For the full benefits of the law to be realized, however, the states must implement the surplus lines reforms in the way Congress has directed, officials of NAPSLO stated.
"These surplus lines reforms represent a nearly decade-long industry effort spearheaded by NAPSLO to modernize and reform surplus lines regulation. With the legislation now approved by Congress, we look to the states to implement its provisions in the way Congress intends and bring about, on a nationwide basis, the anticipated efficiencies in surplus lines regulation and tax payment mechanisms the legislation promises," NAPSLO President Marshall Kath said.
To assist the industry, regulators and legislators with the implementation process, NAPSLO will host a webinar on Thursday, Aug. 19 at 1 p.m. Central to discuss the new legislation and the changes it will create in the payment and allocation of surplus lines premium taxes as well as compliance requirement for multistate risks. In addition the potential for an interstate compact and the role it would play under the law will be discussed. To register for the webinar, go to https://www1.gotomeeting.com/register/366020064.
In addition, NAPSLO has established a special section on its web site to provide information on the NRRA and its implications.
The surplus lines modernization provisions will make access for insurance consumers to the surplus lines market quicker, more efficient and the payment of surplus lines premium taxes to the states less burdensome for the consumer and broker. The legislation also establishes that only one state, the home state of the insured, can regulate a multistate surplus lines transaction.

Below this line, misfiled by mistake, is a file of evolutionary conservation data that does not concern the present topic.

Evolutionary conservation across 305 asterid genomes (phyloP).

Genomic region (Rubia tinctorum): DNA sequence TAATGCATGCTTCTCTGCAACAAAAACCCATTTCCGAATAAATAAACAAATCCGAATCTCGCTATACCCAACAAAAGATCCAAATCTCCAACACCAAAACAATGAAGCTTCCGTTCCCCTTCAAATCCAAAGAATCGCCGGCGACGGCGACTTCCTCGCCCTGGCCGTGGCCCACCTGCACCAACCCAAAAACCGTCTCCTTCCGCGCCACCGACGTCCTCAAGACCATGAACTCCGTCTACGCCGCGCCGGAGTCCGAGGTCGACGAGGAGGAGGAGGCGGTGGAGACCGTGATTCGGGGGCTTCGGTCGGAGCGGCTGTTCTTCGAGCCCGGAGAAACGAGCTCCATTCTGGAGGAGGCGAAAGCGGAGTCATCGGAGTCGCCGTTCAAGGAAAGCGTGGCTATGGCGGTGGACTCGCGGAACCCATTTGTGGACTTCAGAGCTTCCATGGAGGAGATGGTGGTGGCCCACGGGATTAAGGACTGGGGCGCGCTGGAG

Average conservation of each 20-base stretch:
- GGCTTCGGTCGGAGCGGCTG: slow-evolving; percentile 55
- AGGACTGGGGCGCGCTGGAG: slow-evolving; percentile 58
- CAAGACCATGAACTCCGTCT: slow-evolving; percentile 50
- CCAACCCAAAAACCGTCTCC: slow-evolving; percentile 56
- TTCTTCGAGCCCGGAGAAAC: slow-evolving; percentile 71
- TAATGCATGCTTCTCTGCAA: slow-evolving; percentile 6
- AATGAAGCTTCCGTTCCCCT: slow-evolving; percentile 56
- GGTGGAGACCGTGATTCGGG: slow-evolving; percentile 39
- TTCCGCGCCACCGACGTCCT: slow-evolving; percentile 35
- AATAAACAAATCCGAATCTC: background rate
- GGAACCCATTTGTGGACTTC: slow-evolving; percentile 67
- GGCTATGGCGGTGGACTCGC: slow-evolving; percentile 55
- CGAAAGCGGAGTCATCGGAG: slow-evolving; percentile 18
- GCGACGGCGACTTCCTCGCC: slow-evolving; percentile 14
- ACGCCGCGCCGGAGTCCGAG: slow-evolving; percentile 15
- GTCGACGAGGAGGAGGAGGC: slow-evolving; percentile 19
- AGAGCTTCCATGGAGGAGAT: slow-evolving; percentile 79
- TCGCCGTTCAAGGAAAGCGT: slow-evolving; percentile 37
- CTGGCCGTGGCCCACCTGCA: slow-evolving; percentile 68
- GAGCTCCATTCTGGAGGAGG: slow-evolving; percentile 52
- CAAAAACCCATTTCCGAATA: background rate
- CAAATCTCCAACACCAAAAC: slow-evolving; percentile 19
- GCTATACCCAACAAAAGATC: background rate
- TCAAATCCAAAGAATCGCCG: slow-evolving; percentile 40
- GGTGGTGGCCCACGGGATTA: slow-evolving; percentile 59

"We are gratified that NAPSLO’s hard work has paid off with the enactment of these long overdue reforms. However, the full promise of this legislation will not be realized until the states have implemented through an interstate compact or similar mechanism uniform forms, processes and procedures for collection, payment and allocation of surplus lines premium tax,” stated NAPSLO Executive Director Richard Bouhan.
Currently, the majority of states require payment of an allocated portion of tax on a multistate risk, but several state statutes impose the tax on the entire gross premium of a multistate risk which can create a “double tax” on a portion of the premium in some transactions.
"When the reform language was developed, Congress envisioned the states creating an interstate compact or something like a compact to handle collection, allocation and distribution of surplus lines premium taxes. However, the legislation also establishes that if an interstate compact or similar mechanism is not created and implemented among the states, the surplus lines transaction will be entirely taxed by the ‘home state’ of the insured,” said Maria Berthoud, NAPSLO’s Washington representative. “There was no opposition to this view in either the House or the Senate."
NAPSLO said it will make proper implementation of this legislation in the states its highest legislative priority.